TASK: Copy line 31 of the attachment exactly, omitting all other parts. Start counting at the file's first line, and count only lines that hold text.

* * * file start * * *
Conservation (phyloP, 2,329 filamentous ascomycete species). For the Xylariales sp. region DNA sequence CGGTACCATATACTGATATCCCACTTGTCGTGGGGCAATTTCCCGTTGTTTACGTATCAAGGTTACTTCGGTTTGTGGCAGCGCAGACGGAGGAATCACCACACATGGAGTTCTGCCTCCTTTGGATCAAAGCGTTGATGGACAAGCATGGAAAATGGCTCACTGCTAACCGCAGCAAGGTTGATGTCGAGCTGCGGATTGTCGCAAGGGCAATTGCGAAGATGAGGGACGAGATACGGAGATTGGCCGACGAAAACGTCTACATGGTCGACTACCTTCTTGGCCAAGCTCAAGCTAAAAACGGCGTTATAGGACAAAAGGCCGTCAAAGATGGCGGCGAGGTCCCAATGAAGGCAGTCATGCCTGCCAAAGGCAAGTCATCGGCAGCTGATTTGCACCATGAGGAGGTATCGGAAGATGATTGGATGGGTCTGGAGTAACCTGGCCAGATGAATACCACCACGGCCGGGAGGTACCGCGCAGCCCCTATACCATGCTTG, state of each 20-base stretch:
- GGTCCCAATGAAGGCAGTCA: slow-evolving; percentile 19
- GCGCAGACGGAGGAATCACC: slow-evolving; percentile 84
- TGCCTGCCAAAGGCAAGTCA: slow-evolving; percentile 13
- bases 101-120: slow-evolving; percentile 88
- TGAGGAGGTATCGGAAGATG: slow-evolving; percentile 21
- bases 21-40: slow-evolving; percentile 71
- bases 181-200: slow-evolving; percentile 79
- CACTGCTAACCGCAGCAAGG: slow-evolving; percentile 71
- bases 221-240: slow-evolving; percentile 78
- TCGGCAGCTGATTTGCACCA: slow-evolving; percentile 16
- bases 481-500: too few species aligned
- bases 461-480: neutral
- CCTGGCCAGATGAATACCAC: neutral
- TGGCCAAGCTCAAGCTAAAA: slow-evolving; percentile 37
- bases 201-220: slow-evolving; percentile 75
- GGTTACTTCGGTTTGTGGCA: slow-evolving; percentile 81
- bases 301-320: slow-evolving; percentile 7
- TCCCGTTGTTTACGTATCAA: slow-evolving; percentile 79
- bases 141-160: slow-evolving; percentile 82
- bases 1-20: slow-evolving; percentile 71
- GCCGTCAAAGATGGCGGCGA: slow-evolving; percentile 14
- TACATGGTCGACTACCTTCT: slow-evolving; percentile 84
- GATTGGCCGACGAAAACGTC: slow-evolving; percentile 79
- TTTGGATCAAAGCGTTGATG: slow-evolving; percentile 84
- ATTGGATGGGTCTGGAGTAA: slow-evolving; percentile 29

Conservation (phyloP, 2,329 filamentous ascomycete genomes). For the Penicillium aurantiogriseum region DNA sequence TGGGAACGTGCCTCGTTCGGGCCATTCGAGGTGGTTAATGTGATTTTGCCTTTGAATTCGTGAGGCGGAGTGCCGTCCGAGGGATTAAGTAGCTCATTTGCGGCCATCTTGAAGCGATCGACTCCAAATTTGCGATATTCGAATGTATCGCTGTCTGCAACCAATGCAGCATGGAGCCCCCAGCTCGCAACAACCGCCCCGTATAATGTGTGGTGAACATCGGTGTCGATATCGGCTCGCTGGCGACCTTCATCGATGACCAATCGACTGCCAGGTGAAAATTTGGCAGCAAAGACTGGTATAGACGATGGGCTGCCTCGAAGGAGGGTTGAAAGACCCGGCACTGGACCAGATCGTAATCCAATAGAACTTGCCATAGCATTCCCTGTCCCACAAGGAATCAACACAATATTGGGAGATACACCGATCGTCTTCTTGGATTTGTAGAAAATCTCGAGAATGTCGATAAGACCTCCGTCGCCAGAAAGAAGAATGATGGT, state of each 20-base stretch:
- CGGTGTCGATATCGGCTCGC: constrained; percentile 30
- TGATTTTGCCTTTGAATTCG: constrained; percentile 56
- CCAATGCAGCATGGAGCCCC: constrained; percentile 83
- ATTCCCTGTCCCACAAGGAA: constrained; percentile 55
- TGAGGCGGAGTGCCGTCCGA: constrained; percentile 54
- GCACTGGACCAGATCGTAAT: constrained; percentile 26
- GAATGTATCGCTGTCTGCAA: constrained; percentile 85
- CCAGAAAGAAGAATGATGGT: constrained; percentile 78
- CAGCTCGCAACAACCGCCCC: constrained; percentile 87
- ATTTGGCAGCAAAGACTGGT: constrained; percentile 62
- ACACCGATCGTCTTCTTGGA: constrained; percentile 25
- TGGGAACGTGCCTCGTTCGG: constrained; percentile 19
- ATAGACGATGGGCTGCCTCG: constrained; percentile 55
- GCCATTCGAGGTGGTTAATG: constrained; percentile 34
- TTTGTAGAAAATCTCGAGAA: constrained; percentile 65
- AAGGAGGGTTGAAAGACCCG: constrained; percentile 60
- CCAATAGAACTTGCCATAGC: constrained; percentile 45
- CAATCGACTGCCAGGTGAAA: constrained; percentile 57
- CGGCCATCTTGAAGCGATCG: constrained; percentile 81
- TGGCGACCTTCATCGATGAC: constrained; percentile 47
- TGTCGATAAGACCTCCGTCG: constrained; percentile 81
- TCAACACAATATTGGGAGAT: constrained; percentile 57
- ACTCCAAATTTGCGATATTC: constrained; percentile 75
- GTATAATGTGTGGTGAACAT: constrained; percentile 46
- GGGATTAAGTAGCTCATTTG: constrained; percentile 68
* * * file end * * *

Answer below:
- ATTCCCTGTCCCACAAGGAA: constrained; percentile 55